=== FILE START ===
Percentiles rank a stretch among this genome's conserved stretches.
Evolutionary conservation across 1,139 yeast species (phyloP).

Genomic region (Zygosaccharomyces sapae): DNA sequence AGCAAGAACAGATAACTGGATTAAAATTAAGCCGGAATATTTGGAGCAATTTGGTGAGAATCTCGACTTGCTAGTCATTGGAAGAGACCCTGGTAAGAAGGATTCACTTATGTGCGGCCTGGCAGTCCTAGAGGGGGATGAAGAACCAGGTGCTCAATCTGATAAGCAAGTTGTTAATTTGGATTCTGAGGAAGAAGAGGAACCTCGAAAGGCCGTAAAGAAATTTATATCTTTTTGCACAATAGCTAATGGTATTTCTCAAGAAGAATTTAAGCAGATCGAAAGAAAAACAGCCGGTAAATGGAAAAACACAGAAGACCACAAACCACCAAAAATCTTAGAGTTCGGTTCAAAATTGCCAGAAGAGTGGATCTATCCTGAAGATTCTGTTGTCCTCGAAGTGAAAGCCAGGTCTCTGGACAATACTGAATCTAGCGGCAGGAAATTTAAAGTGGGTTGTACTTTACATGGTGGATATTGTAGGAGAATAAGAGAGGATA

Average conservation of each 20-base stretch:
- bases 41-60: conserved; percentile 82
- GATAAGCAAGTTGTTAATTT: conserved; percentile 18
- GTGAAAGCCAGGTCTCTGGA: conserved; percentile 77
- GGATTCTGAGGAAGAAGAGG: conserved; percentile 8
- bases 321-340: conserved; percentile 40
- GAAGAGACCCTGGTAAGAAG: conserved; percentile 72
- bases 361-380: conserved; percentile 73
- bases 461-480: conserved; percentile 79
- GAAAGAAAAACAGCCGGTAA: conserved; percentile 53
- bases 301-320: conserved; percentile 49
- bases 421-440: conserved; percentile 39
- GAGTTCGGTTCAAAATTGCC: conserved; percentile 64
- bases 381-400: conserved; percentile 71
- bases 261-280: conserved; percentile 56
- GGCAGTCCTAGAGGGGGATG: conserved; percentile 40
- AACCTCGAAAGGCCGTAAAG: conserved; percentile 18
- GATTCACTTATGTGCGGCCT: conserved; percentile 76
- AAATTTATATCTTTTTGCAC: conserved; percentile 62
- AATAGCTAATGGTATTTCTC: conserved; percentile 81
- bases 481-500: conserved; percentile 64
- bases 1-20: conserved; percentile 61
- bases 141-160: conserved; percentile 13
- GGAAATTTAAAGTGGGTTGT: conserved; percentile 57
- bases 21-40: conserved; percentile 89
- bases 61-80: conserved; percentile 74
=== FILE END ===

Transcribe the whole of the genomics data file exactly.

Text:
Percentiles rank a stretch among this genome's conserved stretches.
Evolutionary conservation across 1,139 yeast species (phyloP).

Genomic region (Zygosaccharomyces sapae): DNA sequence AGCAAGAACAGATAACTGGATTAAAATTAAGCCGGAATATTTGGAGCAATTTGGTGAGAATCTCGACTTGCTAGTCATTGGAAGAGACCCTGGTAAGAAGGATTCACTTATGTGCGGCCTGGCAGTCCTAGAGGGGGATGAAGAACCAGGTGCTCAATCTGATAAGCAAGTTGTTAATTTGGATTCTGAGGAAGAAGAGGAACCTCGAAAGGCCGTAAAGAAATTTATATCTTTTTGCACAATAGCTAATGGTATTTCTCAAGAAGAATTTAAGCAGATCGAAAGAAAAACAGCCGGTAAATGGAAAAACACAGAAGACCACAAACCACCAAAAATCTTAGAGTTCGGTTCAAAATTGCCAGAAGAGTGGATCTATCCTGAAGATTCTGTTGTCCTCGAAGTGAAAGCCAGGTCTCTGGACAATACTGAATCTAGCGGCAGGAAATTTAAAGTGGGTTGTACTTTACATGGTGGATATTGTAGGAGAATAAGAGAGGATA

Average conservation of each 20-base stretch:
- bases 41-60: conserved; percentile 82
- GATAAGCAAGTTGTTAATTT: conserved; percentile 18
- GTGAAAGCCAGGTCTCTGGA: conserved; percentile 77
- GGATTCTGAGGAAGAAGAGG: conserved; percentile 8
- bases 321-340: conserved; percentile 40
- GAAGAGACCCTGGTAAGAAG: conserved; percentile 72
- bases 361-380: conserved; percentile 73
- bases 461-480: conserved; percentile 79
- GAAAGAAAAACAGCCGGTAA: conserved; percentile 53
- bases 301-320: conserved; percentile 49
- bases 421-440: conserved; percentile 39
- GAGTTCGGTTCAAAATTGCC: conserved; percentile 64
- bases 381-400: conserved; percentile 71
- bases 261-280: conserved; percentile 56
- GGCAGTCCTAGAGGGGGATG: conserved; percentile 40
- AACCTCGAAAGGCCGTAAAG: conserved; percentile 18
- GATTCACTTATGTGCGGCCT: conserved; percentile 76
- AAATTTATATCTTTTTGCAC: conserved; percentile 62
- AATAGCTAATGGTATTTCTC: conserved; percentile 81
- bases 481-500: conserved; percentile 64
- bases 1-20: conserved; percentile 61
- bases 141-160: conserved; percentile 13
- GGAAATTTAAAGTGGGTTGT: conserved; percentile 57
- bases 21-40: conserved; percentile 89
- bases 61-80: conserved; percentile 74